Netflix’s animated spinoff series set in the Fast & Furious universe is fun from start to finish.
Boasting an array of cute and lovable characters, Fast & Furious: Spyracers uses what made fans love about the franchise in the first place (fast cars and thrilling action) to maximum effect and it works.
Tony Toretto (voiced by Tyler Posey) and his group of teenage friends are enlisted by the government to infiltrate a crime outfit masquerading as a racing league.
The name of the shady organization is SHIFT3R and it’s headed by the young and charismatic Shashi (Manish Dayal), an influential racing fanatic who has a hidden agenda and is far more discerning than he seems.
As Tony and his pals manage to enter into Shashi’s world, they find themselves drawn into his schemes and must stay steps ahead of him before he realizes that they are actually spying on him.
Tony himself starts developing feelings for Shashi’s right-hand crony Layla, and things begin to get complicated. Before long, they engage in more and more dangerous stunts, leading to the ultimate goal of what turns out to have worldwide implications.
Some of the character designs were great while others were not so good. The best thing about the series is the cars and how the animators are able to use life-like physics in showing how they are driven. It works so well that the real fun begins when the rubber hits the road.
The character of Tony Toretto is not static (thank God!) and undergoes some subtle changes. His friends (especially the 13-year-old tech/computer genius named Frostee (voiced by Luke Youngblood) are all worthy distractions. They all contribute meaningfully to the plot and never seem out of place or underused.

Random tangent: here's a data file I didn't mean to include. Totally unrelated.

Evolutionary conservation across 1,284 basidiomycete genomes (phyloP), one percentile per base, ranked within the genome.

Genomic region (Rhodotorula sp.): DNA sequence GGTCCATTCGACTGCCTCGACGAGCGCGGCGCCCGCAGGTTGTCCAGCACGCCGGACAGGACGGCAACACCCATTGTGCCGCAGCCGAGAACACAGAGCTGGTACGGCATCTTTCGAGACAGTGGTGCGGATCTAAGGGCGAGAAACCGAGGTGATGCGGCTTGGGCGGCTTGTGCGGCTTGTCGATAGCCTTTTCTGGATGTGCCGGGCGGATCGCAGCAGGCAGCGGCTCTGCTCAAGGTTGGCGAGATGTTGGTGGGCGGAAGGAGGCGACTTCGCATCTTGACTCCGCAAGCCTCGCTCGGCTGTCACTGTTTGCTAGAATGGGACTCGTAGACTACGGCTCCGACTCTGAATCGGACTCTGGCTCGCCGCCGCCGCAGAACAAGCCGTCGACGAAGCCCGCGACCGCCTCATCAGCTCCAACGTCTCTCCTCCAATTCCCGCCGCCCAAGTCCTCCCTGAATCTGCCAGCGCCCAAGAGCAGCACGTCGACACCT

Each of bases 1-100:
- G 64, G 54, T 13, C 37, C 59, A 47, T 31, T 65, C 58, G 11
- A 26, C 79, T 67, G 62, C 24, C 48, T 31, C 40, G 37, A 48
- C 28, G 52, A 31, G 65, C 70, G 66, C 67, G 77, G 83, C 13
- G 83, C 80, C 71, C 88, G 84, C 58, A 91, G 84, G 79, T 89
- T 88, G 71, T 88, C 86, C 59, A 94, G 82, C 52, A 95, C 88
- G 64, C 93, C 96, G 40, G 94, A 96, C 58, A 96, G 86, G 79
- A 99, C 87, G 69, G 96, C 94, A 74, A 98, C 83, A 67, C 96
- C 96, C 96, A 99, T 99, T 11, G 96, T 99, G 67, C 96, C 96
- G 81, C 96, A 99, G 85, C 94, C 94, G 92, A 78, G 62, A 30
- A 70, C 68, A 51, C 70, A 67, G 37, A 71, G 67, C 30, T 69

Layla as Shashi’s main confidant is the series most unpredictable character and this makes her all the more appealing. She also begins to get attracted to the hero and in the end, is faced with a choice that will define her.
Shashi is undoubtedly the most interesting individual. The more he is seen, the more you get the feeling that there is more to him than meets the eye. Slowly but surely, he begins to reveal himself as someone that ought not to be toyed with. When the reason for his quest is brought to light, it’s one that is understood.
They say a hero is only as good as his villain. If that is true, then Shashi’s villainy effectively compliments Tony’s status as the protagonist. They are not so different underneath; it’s just what drives them both that pits them on opposite sides.
With its well-placed humor and entertainment value, Fast & Furious: Spyracers should be renewed for a second season as viewers would want to see more of the adventures of Dominic Toretto’s cousin and his friends. Oh, and before I forget, fans will want to watch out for a major cameo in the first and last episodes (that’s the only spoiler I will reveal).
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